The Argo after the journey edit
After her successful journey, Argo was consecrated to Poseidon in the Isthmus of Corinth. Because the ship was a sacred item, having been made with the help of the gods, she was made into a monument as well as being dedicated to the gods. Years later, a beam fell from the top of the ship and killed Jason while he was asleep on the ground. He was then translated into the sky and turned into the constellation Argo Navis.
The Argo in other sources edit
The Argo was a well recognized motif in ancient Greece and has been used in plays, movies, books, philosophical writings and more. Several authors of antiquity (Apollonius Rhodius, Pliny, Philostephanus) discussed the hypothetical shape of the ship. Generally she was imagined like a Greek warship, a galley, and authors hypothesized that she was the first ship of this type that had gone out on a voyage on the high seas. Aristotle used the ship as an example to talk about ostracism in Athens, specifically remarking that the ship left Heracles behind because he was too heavy.
1963 version of the Argo in the movie Jason and the Argonauts edit
The version of the Argo that appears in the 1963 film Jason and the Argonauts was modeled after a Greek warship, with shields lining the side of the boat. On either side of the boat are rowers, who are directed how to row through the drumbeat of a leader. A red sail with the head of the golden ram marks the goal of their journey. Besides its practical purposes, the ship is also decorated with ancient motifs, such as eyes on the front of the ship at the water level.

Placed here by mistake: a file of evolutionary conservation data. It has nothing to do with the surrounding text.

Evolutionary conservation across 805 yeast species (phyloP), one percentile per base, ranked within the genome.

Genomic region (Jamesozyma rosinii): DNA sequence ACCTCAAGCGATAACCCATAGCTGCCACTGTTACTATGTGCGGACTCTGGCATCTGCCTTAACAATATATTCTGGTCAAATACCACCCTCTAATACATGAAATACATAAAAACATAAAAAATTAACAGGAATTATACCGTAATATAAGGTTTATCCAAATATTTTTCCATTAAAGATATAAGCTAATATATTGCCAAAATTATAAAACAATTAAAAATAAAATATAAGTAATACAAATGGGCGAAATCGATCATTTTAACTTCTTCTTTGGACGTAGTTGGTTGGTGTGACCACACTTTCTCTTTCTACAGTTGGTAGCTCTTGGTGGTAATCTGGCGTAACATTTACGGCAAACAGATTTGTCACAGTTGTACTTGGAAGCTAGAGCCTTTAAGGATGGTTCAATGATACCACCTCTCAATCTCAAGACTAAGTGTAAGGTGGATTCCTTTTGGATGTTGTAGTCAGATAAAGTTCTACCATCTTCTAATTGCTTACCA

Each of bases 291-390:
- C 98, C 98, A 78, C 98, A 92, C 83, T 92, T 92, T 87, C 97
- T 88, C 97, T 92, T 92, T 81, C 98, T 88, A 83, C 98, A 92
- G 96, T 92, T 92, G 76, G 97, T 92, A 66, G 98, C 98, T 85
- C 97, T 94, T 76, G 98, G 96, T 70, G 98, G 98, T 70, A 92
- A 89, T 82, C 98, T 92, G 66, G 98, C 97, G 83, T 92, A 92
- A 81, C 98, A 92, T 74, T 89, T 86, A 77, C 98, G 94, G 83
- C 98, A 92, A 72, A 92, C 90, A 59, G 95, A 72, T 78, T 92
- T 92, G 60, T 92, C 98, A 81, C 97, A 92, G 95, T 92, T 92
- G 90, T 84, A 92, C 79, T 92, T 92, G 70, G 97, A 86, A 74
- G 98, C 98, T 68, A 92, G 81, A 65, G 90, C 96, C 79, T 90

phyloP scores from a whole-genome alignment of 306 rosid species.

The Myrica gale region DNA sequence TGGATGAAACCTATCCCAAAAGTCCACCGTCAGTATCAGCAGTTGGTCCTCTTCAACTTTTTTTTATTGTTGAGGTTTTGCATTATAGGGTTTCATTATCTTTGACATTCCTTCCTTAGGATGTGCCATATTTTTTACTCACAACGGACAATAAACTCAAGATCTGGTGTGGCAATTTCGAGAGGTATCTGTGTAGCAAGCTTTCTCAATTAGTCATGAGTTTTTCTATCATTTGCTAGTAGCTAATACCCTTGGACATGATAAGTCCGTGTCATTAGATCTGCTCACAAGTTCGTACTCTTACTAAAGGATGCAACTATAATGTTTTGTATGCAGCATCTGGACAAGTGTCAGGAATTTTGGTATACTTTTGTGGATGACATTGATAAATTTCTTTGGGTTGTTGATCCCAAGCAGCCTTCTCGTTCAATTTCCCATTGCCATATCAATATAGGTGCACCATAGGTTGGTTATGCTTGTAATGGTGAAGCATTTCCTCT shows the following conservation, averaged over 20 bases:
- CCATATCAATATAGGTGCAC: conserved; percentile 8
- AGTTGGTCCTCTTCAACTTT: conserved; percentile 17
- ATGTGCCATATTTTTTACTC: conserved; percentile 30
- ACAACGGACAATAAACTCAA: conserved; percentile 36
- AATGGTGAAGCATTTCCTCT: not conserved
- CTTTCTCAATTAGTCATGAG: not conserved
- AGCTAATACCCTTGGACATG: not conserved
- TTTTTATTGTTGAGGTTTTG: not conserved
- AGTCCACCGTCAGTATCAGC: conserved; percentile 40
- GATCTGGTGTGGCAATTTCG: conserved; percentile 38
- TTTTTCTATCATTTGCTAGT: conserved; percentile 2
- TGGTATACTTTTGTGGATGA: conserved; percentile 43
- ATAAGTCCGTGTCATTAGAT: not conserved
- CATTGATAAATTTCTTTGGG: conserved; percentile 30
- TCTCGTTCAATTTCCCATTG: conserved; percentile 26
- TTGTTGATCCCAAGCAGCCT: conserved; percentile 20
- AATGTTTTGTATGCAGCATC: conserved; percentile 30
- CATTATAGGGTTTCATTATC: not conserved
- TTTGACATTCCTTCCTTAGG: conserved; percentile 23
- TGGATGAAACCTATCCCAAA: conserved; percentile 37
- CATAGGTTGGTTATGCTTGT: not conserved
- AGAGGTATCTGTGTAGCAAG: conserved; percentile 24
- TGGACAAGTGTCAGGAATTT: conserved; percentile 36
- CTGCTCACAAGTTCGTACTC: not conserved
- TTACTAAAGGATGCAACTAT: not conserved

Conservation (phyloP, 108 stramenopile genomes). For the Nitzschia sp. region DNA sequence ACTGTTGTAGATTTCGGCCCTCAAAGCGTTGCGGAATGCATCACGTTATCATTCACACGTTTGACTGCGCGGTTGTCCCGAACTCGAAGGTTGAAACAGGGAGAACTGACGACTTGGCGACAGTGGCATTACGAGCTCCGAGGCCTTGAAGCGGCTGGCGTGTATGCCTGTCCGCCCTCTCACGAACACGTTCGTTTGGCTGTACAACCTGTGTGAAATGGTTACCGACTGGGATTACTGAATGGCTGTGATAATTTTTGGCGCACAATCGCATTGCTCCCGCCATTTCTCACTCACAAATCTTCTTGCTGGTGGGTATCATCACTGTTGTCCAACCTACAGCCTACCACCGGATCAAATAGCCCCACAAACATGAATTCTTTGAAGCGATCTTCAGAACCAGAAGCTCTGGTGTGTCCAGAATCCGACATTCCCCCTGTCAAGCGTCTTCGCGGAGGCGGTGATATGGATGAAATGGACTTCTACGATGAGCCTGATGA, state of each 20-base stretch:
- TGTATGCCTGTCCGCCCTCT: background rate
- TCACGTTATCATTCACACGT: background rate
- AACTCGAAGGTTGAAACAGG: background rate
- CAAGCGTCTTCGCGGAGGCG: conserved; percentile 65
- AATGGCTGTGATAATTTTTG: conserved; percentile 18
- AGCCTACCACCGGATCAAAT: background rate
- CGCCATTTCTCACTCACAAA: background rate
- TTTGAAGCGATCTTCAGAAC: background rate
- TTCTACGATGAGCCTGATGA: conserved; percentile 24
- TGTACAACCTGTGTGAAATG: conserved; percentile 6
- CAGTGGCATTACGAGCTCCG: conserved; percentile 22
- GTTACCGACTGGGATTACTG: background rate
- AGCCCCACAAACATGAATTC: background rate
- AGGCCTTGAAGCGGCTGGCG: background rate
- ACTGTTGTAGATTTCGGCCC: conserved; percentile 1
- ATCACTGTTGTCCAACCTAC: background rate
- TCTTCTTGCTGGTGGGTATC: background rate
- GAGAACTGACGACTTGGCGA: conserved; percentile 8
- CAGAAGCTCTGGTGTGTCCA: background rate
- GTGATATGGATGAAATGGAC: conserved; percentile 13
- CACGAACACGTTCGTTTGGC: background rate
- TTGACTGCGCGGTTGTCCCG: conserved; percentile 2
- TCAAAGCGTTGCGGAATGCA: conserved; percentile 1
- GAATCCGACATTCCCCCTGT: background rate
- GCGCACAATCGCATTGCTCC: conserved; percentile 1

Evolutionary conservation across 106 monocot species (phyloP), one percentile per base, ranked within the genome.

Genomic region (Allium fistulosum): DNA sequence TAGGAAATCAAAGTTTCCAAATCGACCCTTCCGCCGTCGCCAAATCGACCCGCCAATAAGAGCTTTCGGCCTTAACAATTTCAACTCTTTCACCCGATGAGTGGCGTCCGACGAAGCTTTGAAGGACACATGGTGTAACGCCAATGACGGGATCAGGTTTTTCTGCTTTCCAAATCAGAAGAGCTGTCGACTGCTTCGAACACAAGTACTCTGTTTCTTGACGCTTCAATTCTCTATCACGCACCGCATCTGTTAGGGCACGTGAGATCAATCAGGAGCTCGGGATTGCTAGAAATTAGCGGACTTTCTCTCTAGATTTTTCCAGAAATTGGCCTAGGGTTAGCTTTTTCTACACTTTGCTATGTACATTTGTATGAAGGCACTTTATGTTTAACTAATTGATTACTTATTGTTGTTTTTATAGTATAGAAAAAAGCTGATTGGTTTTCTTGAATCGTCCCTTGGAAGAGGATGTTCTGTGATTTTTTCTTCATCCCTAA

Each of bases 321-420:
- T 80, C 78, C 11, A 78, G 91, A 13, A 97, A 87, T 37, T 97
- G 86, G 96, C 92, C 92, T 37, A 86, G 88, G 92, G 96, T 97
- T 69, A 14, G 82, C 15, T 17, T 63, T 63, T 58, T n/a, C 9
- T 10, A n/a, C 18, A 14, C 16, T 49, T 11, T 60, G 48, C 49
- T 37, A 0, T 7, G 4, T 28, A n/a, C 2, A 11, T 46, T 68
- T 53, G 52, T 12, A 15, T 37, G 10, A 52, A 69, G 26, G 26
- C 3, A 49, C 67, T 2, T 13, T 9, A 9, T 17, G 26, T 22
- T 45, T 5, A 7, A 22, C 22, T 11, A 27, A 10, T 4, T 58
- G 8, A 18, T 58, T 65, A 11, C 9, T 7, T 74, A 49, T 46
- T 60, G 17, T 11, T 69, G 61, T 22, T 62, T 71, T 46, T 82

The sacred oak of the ship is here represented as the head of a woman with partial extending wings making up the stern of the ship. The painted head is modeled on the goddess Hera in the movie (played by Honor Blackman) and has the ability to speak to Jason throughout the movie. Argus, the ship builder, said he was inspired to add that feature to the boat when creating it. Filmmakers gave this head the practical effect of being able to open and close when speaking to Jason.
See also edit
- Lemprière, John (1825). "A Classical Dictionary: Containing a Copious Account of All the Proper Names Mentioned in Ancient Authors".
- Diodorus (Siculus) (1814). "The Historical Library of Diodorus the Sicilian: In Fifteen Books. To which are Added the Fragments of Diodorus, and Those Published by H. Valesius, I. Rhodomannus, and F. Ursinus".
- e.g. Robert Cooper Seaton (1912), Rhodius Apollonius: The Argonautica, p. 339
- Noah Webster (1832) A Dictionary of the English Language